How to Stay Employed When You're Over 65

older workersYou're over 65 and among the 823,000 who are still working. You want to know how you can increase the odds that you will continue to stay working and maybe even get ahead.

Here are the best practices for earning a living after age 65:

  1. Become an entrepreneur. A Vanderbilt study found, "Self-employment among American workers increases with age, with the most dramatic jump occurring at age 65." There's more. Those who are older than 65 tend to succeed more often and bigger because you have been in the work force a long time. You have most aspects of how to operate a business down cold.
  2. Focus on industries with high turnover. Employers in industries where there is high personnel turnover and absenteeism, such as loss prevention, value your stability. They would probably hire you more readily than less volatile kinds of work.
  3. Create jobs for yourself. Use your experience and show your initiative by explaining to a potential employer what seems to be needed to get done and how you can do it. Employers probably have already been thinking along those lines. They could see you as smart because you mirror them.
  4. Apply at companies that promote recruiting senior citizens, such as Home Depot.
  5. Let everyone know you want to work. There is an assumption out there that those over 65 are happy to sip pina coladas.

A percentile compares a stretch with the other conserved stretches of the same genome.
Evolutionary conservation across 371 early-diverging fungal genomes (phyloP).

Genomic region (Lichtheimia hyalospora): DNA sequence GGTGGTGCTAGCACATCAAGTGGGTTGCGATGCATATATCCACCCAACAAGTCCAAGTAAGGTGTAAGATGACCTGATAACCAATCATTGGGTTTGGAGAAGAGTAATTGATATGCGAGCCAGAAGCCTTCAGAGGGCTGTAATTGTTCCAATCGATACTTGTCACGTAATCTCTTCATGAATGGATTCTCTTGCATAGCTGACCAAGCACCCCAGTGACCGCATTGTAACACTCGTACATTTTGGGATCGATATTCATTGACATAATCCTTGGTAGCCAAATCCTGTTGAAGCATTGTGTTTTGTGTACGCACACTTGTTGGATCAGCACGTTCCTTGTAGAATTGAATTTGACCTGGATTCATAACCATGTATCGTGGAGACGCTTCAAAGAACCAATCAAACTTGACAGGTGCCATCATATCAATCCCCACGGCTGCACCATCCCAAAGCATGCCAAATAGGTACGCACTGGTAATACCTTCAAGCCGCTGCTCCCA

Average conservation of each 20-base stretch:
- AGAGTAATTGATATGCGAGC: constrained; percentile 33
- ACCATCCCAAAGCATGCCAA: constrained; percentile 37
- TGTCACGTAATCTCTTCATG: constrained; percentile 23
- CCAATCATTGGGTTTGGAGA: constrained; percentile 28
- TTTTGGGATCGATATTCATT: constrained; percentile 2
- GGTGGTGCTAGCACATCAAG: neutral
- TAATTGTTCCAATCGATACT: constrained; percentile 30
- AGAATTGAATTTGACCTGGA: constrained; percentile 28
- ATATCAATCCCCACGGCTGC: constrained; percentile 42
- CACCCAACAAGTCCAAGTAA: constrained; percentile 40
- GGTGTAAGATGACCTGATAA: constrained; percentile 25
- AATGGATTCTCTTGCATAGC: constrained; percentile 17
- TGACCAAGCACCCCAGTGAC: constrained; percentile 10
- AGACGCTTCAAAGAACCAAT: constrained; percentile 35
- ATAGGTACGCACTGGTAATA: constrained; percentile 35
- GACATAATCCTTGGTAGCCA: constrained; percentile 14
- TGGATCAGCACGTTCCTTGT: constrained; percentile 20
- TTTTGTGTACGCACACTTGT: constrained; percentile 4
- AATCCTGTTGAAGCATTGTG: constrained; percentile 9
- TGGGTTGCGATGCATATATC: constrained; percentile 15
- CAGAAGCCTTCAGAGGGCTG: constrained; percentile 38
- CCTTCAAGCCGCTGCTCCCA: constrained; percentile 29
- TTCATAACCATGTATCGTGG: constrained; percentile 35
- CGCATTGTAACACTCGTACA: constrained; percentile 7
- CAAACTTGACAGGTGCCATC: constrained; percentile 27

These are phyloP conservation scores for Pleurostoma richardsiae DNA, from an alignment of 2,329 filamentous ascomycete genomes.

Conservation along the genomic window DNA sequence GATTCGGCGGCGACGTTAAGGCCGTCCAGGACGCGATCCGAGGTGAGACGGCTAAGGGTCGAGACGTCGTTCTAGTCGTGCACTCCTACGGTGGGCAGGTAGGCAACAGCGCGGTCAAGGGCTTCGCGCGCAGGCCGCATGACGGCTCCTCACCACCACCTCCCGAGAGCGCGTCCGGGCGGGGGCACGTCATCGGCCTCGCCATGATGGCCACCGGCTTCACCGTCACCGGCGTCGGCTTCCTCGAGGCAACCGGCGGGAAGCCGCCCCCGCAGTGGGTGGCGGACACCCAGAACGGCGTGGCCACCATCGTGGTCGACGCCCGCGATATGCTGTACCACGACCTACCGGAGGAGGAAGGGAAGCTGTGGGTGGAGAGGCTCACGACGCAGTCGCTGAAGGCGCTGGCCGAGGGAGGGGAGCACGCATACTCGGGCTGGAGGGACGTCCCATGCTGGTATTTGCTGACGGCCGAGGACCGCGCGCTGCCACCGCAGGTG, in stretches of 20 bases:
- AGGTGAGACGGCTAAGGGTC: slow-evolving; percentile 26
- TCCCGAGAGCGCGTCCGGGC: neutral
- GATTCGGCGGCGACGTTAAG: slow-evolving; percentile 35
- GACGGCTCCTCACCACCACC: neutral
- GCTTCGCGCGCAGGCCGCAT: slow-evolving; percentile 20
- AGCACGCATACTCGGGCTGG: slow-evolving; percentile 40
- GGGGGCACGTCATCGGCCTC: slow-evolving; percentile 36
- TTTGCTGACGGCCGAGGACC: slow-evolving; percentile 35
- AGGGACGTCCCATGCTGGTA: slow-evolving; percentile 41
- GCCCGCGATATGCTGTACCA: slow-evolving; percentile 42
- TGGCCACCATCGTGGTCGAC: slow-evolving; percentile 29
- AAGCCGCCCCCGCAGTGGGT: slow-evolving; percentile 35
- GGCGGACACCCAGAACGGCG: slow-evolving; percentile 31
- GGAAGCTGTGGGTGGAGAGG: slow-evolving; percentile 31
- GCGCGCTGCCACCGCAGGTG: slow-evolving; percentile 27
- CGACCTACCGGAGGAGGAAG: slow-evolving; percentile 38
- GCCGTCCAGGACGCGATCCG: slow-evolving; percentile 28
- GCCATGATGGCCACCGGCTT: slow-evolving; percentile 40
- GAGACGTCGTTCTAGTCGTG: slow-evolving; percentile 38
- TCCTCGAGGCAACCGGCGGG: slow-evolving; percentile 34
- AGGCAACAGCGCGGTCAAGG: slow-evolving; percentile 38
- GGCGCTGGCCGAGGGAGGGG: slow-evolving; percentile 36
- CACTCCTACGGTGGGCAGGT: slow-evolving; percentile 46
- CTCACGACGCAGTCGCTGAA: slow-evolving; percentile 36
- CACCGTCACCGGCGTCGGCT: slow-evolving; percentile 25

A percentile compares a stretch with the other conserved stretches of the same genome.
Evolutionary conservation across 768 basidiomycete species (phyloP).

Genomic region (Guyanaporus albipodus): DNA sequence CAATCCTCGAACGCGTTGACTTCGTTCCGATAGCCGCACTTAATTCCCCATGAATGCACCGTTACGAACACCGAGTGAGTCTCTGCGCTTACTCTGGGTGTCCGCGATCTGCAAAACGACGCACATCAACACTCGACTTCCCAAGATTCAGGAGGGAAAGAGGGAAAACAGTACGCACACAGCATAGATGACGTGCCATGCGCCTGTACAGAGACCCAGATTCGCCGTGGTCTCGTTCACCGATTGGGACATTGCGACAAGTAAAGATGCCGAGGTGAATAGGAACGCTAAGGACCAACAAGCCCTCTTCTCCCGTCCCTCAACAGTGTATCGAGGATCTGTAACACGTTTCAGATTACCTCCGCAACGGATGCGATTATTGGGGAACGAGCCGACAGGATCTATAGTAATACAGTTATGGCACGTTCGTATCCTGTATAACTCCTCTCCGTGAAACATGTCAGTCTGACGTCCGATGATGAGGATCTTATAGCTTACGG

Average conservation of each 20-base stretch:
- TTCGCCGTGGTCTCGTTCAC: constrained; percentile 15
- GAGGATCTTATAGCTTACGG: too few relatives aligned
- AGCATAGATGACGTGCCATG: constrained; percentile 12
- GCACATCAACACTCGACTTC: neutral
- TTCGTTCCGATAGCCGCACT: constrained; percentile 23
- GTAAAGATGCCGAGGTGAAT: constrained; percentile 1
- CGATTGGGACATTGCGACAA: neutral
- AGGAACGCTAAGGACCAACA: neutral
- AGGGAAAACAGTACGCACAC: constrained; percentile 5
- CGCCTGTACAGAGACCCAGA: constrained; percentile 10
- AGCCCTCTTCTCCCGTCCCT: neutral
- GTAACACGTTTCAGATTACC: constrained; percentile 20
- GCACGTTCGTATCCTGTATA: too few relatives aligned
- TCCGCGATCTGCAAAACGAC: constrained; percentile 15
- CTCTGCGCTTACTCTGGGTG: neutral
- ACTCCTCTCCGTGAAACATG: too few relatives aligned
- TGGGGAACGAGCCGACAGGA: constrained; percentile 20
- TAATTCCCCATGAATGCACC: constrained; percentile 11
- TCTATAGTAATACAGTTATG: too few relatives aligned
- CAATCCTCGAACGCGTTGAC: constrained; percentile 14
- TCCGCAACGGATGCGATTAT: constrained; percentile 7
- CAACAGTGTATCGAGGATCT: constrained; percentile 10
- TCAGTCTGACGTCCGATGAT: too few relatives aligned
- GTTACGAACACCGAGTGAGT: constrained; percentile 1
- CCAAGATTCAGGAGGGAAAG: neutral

Next: Age Discrimination: Are Workers Over 50 Cursed in the Job Market?


Jane Genova

Editor

Jane Genova http://janegenova.com began focusing on transitions when the academic market collapsed as she was writing her dissertation in linguistics and literature at the University of Michigan.  After re-establishing herself in the public relations industry, she gradually published on the subject.  Her first piece was on The Professional Woman in THE WALL STREET JOURNAL.  Since then, she co-authored the book THE CRITICAL 14 YEARS OF YOUR PROFESSIONAL LIFE and myriad e-books and articles on career subjects ranging from emotional intelligence to aging.  In the 1980s she attempted another change by attending Harvard Law School.  She didn’t complete the degree but channeled that experience into maintaining a legal blog [http://lawandmore.typepad.com] housed at the Library of Congress.

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